I’m on a quest to eliminate the boring, meaningless procedural practice from my curriculum and replace it with purposeful, meaningful, fun tasks that serve the same purposes as what they are replacing. This is Post 2.
I’ve spent some time wondering why people – myself included – like Sudoku. Or Ken-Ken. Or any puzzle for that matter. Even actual, physical puzzles, like of the 1000-piece variety. People put themselves through such tedious work, I think for the satisfaction of making small progress towards a tangible goal that will eventually bring them great satisfaction when they accomplish it.
Frequently, I’ve created exercises, used handouts, and written test questions of this format: “Write the equation of the line (or parabola, circle, ellipse, etc.) that meets criteria ___________.” For example, courtesy of Kuta Software:
Most people – most students – hate these questions. It’s irrelevant that practicing these questions will pay dividends down the road. These questions represent tedium with little payoff. Puzzles can be tedious too, but they are also satisfying and fun. Students don’t despise math exercises like this because they are tedious; they despise them because they’re rarely satisfying or fun.
But all hope is not lost. Giving purpose to this practice makes the tedium more tolerable. I recently read Henri Picciotto’s recommended approach for getting students to understand how equations (and their parameters) connect to graphs, and how to build functions that produce graphs with certain criteria. In Picciotto’s approach, called “Make These Designs,” students are presented with an image on a TI-83, that they must produce:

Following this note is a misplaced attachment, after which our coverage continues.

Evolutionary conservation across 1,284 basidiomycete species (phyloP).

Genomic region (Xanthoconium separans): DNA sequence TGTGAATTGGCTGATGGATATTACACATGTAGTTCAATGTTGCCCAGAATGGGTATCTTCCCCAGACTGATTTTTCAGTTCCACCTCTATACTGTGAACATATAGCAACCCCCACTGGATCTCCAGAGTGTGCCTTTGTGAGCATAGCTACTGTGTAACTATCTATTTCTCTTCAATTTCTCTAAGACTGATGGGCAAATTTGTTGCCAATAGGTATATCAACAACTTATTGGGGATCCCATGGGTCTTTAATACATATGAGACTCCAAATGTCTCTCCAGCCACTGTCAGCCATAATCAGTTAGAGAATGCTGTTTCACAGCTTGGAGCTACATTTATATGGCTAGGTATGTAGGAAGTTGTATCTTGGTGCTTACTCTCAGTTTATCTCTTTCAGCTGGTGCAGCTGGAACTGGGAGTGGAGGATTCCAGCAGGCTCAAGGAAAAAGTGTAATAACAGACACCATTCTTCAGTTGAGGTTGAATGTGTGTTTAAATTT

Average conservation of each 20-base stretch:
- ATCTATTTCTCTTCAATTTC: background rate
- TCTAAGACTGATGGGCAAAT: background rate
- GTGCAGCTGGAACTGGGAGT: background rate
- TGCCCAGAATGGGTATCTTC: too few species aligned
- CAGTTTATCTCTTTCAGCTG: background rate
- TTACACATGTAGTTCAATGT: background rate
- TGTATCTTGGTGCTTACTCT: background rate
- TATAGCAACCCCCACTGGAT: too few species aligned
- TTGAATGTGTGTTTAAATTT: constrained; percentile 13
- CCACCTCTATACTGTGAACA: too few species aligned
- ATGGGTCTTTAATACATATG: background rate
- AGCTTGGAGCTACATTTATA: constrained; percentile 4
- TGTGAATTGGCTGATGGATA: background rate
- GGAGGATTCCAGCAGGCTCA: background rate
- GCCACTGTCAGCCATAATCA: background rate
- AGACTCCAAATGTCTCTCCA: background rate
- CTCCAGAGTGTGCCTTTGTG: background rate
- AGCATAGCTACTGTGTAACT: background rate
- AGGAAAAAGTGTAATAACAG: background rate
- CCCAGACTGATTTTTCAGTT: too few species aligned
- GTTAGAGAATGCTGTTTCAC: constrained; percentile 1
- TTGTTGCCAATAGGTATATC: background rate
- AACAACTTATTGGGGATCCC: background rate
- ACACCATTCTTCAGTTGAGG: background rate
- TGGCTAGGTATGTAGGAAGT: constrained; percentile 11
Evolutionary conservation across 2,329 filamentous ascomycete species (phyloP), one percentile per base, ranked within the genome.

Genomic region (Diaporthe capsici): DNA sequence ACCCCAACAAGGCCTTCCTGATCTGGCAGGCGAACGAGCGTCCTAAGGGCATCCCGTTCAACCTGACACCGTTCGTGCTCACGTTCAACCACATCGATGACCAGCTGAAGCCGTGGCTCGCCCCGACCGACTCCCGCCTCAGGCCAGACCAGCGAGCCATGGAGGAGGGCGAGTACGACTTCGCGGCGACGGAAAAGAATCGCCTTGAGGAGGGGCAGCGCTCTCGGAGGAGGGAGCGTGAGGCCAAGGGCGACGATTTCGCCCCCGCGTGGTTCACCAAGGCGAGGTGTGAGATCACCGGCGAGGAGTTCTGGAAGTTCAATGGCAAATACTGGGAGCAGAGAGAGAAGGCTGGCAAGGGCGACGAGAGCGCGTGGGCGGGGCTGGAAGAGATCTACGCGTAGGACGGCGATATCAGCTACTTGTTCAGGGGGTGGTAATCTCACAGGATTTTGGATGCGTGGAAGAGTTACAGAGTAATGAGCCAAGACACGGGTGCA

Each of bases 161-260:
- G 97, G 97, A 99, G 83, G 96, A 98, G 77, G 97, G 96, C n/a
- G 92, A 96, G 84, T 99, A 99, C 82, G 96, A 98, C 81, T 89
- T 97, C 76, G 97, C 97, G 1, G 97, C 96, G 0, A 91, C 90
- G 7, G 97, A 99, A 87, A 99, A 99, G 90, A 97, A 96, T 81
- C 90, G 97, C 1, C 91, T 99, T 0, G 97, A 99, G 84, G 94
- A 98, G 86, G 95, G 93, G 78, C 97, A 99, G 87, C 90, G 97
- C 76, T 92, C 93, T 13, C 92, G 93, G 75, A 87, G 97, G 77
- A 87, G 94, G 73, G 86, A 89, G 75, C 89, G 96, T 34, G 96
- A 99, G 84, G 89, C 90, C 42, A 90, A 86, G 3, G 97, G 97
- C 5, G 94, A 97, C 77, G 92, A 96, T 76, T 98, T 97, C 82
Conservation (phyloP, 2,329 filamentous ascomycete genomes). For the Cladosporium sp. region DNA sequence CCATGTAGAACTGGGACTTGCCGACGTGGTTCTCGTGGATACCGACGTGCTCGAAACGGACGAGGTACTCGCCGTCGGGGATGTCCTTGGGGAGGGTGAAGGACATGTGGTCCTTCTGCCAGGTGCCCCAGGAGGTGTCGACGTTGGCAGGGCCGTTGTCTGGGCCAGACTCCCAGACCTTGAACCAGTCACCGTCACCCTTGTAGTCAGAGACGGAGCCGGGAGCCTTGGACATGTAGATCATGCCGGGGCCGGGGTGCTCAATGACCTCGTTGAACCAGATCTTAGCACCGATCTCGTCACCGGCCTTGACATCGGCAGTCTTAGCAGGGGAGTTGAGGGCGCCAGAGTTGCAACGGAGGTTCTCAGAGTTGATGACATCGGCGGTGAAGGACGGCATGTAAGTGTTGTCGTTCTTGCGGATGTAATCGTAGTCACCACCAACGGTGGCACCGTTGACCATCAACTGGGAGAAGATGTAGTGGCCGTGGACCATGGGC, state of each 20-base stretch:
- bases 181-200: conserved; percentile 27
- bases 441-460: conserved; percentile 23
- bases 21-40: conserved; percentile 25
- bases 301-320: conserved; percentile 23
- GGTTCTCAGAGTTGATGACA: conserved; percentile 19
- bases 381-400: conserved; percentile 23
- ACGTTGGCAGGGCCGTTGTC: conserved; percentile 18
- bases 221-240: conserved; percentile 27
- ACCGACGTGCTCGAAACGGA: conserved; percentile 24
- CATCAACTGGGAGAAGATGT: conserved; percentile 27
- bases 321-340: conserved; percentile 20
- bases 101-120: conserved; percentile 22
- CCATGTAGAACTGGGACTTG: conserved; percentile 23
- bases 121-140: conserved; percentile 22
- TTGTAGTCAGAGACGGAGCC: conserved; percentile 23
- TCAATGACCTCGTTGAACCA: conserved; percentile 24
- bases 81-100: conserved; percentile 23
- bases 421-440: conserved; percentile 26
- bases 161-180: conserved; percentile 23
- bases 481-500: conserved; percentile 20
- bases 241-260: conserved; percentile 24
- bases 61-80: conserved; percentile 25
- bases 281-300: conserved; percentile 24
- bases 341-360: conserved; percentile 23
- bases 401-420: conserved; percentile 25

This approach is more like a puzzle than the worksheet shown earlier. In the examples above, y=mx+b would be used (at the teacher’s suggestion, if necessary) and students must determine which values of m and b are needed to make each part of the image, chipping away at this mystery bit by bit until they complete it.
Having done versions of this with students, I can say that kids were engaged and enjoyed the process, and got all the reps they would have gotten from a rote worksheet on the same topic. It’s exactly the kind of exercise that would make boring practice more engaging.
Zach Coverstone said:
I like that. I recently wrote about this very thing: “Create X such that Y” is a pattern Dan Meyer seemed to imply is a solid practice, but I can see that paying off very little.
I’ve been working on a task for my Algebra 2 classes that require student to find the pattern in a sequence. Problems are simply sequences, such as “7, 9, 11, …” and the question is something like “find the 100th thing in the pattern.” (This could be used to, for example, help develop y=mx+b, if desired.) What do you think of something like that? Is that what you’re thinking?
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